Intelligence-Led Policing (ILP) has been defined as:
Developing and maintaining a detailed and up-to-date picture of patterns of crime and criminality in order to intervene in it most effectively to disrupt networks and remove prolific offenders. (Tilley, 2003, p. 321).
One way of looking at ILP is to consider what it seeks to be a departure from. ILP is an alternative to highly reactive policing which is concerned with responding to individual events with what might be called an 'individualised response'. In this 'individualised' approach, each call on police's time is met with a response which deals only with the event in question and which does not situate the policing response within a framework of what is already known, or could be known, about the problem in question. After the response no attempt is made to assess the effectiveness of the response or to 'learn lessons' from the way that response was undertaken. The alternative offered by ILP, which had some roots in US policing initiatives in the 1970s to target repeat/prolific offenders (Heaton, 2000, pp. 340-342), was an altogether more business-like approach to policing - almost literally so as ILP is one reflection of a business-oriented approach to police management (Savage, 2007, p. 116) - that places emphasis on:
- The development and employment of a police analytical capacity - In Britain now the core work of specialist 'crime analysts' which involves the processing of information on crimes and suspects to determine crime patterns and offender profiles.
- The comprehensive use of information technology to store and process reports on information on crimes and suspects.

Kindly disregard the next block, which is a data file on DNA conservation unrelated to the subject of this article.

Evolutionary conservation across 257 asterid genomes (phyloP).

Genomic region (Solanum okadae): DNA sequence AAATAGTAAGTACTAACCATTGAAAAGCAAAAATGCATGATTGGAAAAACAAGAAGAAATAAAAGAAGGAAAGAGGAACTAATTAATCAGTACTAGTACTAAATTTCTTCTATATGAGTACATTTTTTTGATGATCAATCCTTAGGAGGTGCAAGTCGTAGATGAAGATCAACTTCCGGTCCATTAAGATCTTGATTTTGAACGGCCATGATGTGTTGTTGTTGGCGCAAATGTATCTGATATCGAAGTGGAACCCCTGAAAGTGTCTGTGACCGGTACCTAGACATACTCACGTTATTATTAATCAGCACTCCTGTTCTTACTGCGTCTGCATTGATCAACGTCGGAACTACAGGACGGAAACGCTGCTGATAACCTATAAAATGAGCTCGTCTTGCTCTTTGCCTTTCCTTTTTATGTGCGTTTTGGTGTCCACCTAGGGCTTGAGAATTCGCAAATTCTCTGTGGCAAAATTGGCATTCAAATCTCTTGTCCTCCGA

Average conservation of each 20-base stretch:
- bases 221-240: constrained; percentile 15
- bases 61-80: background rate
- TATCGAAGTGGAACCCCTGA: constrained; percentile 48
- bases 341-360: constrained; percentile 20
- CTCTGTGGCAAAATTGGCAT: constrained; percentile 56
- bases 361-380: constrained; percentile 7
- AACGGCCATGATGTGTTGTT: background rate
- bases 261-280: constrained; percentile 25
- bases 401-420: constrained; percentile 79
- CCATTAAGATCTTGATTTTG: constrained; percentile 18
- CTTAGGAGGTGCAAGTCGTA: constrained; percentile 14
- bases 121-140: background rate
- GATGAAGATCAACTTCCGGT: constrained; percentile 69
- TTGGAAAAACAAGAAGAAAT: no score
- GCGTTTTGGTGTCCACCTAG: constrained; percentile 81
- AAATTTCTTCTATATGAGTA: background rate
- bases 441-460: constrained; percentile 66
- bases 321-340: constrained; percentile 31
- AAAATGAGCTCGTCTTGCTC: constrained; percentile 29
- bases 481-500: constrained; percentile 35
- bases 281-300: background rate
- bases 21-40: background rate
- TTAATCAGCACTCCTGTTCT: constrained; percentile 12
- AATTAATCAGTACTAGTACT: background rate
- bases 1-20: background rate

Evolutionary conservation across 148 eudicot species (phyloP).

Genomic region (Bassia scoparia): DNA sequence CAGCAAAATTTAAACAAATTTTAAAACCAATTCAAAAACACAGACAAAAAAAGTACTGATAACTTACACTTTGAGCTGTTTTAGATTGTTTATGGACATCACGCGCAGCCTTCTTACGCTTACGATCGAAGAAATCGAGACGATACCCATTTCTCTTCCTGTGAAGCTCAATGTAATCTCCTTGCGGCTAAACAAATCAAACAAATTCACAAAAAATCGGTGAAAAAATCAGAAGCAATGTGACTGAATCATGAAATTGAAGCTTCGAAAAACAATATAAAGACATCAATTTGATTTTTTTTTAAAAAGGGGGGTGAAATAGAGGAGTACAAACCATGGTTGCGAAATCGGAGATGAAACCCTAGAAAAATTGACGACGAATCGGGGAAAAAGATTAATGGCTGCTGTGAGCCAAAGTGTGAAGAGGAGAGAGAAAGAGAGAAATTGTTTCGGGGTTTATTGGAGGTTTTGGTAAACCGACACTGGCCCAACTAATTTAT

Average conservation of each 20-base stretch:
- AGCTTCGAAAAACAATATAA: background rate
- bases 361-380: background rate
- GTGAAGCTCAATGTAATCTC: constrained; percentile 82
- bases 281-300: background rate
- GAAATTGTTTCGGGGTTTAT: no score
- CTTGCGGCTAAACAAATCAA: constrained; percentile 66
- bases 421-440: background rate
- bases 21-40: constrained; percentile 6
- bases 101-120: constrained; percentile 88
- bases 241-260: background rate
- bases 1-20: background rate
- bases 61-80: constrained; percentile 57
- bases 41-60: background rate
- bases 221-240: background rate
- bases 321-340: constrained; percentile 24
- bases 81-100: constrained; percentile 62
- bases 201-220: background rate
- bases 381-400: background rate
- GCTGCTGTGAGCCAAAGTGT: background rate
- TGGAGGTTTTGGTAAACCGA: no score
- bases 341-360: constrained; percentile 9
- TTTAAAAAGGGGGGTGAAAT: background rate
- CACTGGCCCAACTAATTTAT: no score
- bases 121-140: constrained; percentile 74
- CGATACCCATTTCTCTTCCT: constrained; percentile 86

- The systematic use of surveillance and informants to gather intelligence.
- The use of 'tasking and coordinating groups' to respond to intelligence and to review progress on intelligence.
As well as reflecting the influence of business-oriented management, ILP also reflects the influence of the security services whose techniques and styles ILP translates (in part at least) into policing in terms of information gathering, analysis of intelligence and operational strategies (Grieve, 2009). Of all policing models, ILP, in Britain at least, is perhaps the most explicitly institutionalised. The National Intelligence Model (NIM) stands now as a government sponsored framework (it has a statutory footing through the Police Reform Act 2002) for the policing intelligence process. NIM has been referred to as a "business model for law enforcement" (ACPO/Centrex, 2005, p. 8), and specifies the various stages of the 'intelligence cycle', from identifying the resources for information gathering ('assets'), the sources of information (witnesses, undercover operatives, etc.), the recording and analysis of intelligence, through tactical and action planning (e.g. targeted patrol) to operational review. NIM acts as formal direction to police forces and units within police forces on the processes of ILP and is now a key part of the British police 'mindset' in the field of police investigation and operational command.
ILP bears some of the features of both community-oriented policing and POP. Communities are of course great sources of intelligence and ILP encourages the police to exploit that resource; communities can also be an important resource when it comes to strategic and tactical planning, both to advise on options - through for example, community impact assessments - and to be part of the operational review, where assessment is made of operational outcomes. Community engagement can in principle be a key element of ILP, but perhaps has not been as critical as it might have been. POP, like ILP, values research (gathering information) and analysis of information, and also places emphasis, as the SARA model makes clear, on assessment of outcomes of policing actions. ILP stands not as a clear alternative to community-oriented and problem-oriented policing but as a particular expression of both.